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Why Shark Tank changed its sharks’ seats and set

Why Shark Tank changed its sharks’ seats and set
Mark Cuban wraps something around Kevin O'Leary's face during episode 21 of Shark Tank season 9. (Photo by (Eddy Chen/ABC)

The ninth season of Shark Tank started airing in October, and is already approaching its final episodes, ending its its season early thanks to American Idol arriving on ABC’s Sunday nights in March.

Besides its modified schedule and the addition of five new guest sharks, the major change for Shark Tank season was both visual and functional: a new set and new seating arrangements for the six permanent sharks. I like both changes a lot: the show feels refreshed in multiple ways, even though nothing has changed in terms of entrepreneurs pitching to potential investors.

Why make those changes now? I asked Clay Newbill, the show’s executive producer and showrunner—who’s responsible for its production, and who’s produced shows ranging from Road Rules to The Mole.

“We felt it was time,” he said. “Every season we talk about, what can we do, how can we improve upon what we’ve done in the previous year? Changing the set, making modifications to the set is something we always talk about. And we actually do make minor changes—we’ve made minor changes to the set every year, but not noticeable, probably, to the average viewer.”

“This year, we wanted to really do something. We were going into our ninth season. It’s almost a decade, and we thought that now was the time to make the set more modern, more contemporary,” he added.

The set was designed by Anton Goss, the show’s production designer, who’s also designed sets for Match GameThe Voice, The Wall, The Bachelor franchise, and Ellen’s Game of Games.

The first concept he presented for the new set is the one that’s now on screen. Newbill said Goss “and his team came up with an incredible design for us right out of the gate,” and “the first set of renderings he gave us, that’s what you see, pretty much, which is amazing.”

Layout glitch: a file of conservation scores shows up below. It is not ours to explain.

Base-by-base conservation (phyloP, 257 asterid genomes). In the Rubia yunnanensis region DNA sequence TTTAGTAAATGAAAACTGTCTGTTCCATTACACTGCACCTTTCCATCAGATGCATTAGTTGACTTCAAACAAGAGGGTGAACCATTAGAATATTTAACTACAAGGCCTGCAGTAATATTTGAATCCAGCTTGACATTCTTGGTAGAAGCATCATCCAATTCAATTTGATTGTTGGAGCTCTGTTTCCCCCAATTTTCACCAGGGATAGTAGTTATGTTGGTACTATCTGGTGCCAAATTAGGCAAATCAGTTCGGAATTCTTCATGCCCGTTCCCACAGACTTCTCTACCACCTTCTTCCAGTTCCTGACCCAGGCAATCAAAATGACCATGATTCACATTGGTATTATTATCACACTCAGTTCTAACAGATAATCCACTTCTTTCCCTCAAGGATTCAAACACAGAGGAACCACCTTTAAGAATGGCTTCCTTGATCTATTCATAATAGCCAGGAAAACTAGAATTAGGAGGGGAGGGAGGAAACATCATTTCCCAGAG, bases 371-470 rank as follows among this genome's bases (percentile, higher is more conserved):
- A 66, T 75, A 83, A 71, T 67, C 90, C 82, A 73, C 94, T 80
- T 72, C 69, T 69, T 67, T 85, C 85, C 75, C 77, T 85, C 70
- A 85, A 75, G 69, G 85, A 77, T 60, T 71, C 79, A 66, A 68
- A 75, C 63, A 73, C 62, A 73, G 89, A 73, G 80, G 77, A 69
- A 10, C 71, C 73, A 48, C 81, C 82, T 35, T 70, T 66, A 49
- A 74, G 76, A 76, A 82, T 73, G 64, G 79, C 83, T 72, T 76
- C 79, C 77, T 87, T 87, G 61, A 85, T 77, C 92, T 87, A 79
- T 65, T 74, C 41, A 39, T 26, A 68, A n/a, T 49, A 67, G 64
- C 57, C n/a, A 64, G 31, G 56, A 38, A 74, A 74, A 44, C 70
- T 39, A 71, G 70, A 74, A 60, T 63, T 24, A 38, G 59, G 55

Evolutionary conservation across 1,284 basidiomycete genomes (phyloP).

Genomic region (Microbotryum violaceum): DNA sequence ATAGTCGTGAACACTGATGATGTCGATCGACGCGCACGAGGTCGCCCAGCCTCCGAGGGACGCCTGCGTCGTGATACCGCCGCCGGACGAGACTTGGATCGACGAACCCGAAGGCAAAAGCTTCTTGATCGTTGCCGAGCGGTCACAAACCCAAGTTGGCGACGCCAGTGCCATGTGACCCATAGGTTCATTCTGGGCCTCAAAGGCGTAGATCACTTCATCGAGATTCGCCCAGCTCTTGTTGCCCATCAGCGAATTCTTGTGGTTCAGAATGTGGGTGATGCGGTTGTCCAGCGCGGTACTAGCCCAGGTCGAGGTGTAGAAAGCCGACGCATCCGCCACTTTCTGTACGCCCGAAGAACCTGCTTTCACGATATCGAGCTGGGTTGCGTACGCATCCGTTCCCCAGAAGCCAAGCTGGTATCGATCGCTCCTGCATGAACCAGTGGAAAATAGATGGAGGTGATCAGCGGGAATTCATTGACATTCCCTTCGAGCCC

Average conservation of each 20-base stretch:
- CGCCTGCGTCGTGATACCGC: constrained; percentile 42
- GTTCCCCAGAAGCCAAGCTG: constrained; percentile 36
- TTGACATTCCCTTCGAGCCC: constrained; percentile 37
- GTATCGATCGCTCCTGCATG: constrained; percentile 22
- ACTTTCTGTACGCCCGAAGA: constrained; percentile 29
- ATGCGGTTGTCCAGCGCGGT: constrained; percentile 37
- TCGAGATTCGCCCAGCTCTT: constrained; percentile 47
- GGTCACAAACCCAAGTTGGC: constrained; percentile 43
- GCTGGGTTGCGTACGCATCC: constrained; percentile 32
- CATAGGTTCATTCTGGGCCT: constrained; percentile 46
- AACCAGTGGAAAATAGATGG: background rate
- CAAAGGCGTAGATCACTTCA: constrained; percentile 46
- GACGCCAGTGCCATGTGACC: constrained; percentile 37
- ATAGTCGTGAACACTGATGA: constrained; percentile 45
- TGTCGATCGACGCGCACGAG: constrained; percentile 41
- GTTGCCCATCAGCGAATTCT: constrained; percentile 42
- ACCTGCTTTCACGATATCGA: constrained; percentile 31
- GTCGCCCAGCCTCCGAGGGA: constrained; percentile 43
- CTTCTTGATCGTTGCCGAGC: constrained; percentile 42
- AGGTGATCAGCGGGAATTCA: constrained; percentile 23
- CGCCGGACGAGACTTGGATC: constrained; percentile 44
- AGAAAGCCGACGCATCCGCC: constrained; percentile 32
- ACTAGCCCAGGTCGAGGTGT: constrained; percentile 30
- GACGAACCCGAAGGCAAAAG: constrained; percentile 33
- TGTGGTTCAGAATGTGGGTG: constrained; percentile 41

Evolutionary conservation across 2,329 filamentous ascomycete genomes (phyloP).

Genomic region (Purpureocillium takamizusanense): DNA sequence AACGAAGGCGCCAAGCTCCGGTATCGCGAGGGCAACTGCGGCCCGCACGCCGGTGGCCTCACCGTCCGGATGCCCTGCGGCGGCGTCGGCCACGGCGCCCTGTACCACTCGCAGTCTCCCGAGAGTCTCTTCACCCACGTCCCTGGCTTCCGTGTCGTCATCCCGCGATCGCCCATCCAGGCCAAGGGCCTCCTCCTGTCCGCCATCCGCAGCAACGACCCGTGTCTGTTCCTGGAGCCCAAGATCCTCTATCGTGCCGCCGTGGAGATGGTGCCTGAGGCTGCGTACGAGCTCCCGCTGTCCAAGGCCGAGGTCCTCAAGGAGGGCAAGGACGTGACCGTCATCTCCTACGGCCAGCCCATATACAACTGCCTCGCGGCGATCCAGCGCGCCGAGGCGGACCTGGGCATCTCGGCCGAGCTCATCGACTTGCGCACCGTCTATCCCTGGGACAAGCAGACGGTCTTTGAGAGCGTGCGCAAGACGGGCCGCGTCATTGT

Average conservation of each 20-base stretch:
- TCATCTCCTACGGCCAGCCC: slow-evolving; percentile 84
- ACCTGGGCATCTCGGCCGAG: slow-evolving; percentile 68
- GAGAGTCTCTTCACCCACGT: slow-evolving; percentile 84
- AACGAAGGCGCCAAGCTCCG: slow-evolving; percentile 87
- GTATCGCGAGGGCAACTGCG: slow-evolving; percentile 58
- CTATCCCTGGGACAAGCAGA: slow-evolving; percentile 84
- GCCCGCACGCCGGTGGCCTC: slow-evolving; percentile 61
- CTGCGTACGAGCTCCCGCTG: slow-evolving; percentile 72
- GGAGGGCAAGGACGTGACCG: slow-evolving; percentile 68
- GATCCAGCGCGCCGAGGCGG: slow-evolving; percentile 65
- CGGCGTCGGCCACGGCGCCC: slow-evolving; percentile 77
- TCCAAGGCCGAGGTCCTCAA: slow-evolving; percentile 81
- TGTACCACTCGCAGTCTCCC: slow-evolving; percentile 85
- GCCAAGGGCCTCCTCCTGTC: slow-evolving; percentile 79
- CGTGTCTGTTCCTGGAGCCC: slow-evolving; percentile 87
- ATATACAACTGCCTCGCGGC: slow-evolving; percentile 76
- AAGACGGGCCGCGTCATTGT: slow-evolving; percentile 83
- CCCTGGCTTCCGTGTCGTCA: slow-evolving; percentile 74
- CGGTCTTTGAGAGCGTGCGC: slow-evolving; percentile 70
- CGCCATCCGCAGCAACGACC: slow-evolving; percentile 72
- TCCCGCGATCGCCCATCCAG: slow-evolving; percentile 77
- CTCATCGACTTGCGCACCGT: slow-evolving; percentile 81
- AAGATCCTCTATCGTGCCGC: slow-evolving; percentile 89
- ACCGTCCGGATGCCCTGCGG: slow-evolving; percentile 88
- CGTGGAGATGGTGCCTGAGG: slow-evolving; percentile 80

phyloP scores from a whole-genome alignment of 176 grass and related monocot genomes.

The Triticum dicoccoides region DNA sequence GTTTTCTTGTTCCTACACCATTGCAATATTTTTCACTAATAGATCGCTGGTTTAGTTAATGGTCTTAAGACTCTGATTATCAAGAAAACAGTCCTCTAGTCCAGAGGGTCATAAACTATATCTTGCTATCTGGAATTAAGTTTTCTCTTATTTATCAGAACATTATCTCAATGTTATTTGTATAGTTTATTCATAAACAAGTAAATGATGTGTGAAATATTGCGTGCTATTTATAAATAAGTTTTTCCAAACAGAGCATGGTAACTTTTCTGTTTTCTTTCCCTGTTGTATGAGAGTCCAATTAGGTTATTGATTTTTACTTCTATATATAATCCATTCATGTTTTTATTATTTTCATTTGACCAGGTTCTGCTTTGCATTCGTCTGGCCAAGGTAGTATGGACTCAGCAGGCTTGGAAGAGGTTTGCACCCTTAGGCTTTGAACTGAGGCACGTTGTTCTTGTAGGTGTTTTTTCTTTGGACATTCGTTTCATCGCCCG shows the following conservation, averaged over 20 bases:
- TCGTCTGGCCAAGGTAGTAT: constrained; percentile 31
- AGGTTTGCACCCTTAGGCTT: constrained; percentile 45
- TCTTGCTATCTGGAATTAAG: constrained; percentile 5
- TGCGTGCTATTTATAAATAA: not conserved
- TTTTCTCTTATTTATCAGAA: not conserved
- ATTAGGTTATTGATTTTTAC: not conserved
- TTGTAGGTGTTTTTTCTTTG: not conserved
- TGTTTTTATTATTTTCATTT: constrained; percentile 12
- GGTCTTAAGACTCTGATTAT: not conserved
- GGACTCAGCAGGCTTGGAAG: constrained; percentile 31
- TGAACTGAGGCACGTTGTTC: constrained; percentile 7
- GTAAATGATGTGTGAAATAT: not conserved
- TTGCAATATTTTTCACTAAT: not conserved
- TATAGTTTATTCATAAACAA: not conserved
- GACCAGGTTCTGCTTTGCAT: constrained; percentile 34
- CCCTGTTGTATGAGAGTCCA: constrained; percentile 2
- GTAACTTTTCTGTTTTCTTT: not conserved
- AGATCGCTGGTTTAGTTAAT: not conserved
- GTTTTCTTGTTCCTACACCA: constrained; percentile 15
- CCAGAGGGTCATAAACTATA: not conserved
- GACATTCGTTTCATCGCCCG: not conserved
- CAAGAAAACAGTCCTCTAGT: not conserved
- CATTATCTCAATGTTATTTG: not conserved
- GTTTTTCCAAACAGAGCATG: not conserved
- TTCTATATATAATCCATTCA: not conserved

I asked if the non-stop repeats of Shark Tank on CNBC had any effect—whether it was a way to make the new episodes stand out from the older ones.  “That didn’t weigh into the set or changing,” Newbill said. He said the popularity of those repeats “speaks to the longeivity of the showa nd the interest people still have in it. A lot of my friends outside of the industry will talk to me: Yeah, I was watching it the other night on Tuesday, and I’ll say, You must have been watching on CNBC.”

Why the sharks changed seats

Instead of Robert always being on the right, next to Lori Greiner, and Mark Cuban being on the left, and so on, their seating arrangements have been shuffled—and that’s even included some episodes without Kevin O’Leary, which was a wonderful, overdue change.

Were the sharks shuffled because of schedules, or for creative reasons? “A little bit of both,” Newbill told me.

It was also “something the sharks had asked for as well,” he said. “We thought that switching them up from their regular seating arrangements would give the sharks a little bit of a different dynamic. If you and I are sitting next to each other in school every day, we become really tight and close and we have a shorthand with each other. We thought, let’s swap that out a little bit. I still know you really well, but now you’re sitting on the other side, and I’ve got somebody else here that I’m going to have to deal with.”

That affects both the interaction and possible deals, he said, “because the sharks that sit next to each other, their relationship is different from a shark that sits on the other side of the panel. And when it comes to competing for something you’re both interested in, that’ll impact that.”

The sharks can’t just sit anywhere they want, however. “They can ask, but at the end of the day, it’s going to be a producers’ decision,” Newbill said.

Shark Tank’s 200th episode will air next season, its 10th, and the production will soon meet to talk through this past season and plan for any changes that’ll be made for season 10, including a celebration of that milestone.

As for now, the changes are working for the producers: “It was a very big year for us in that we had five new sharks. All five performed fantastic for us,” Newbill said. The old sharks “welcomed them, and it really clicked for us. That, and with the new set, I think the sharks showed up ready to go.”

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  • Andy Dehnart is the creator of reality blurred and a writer and teacher who obsessively and critically covers reality TV and unscripted entertainment, focusing on how it’s made and what it means. Learn more about Andy.


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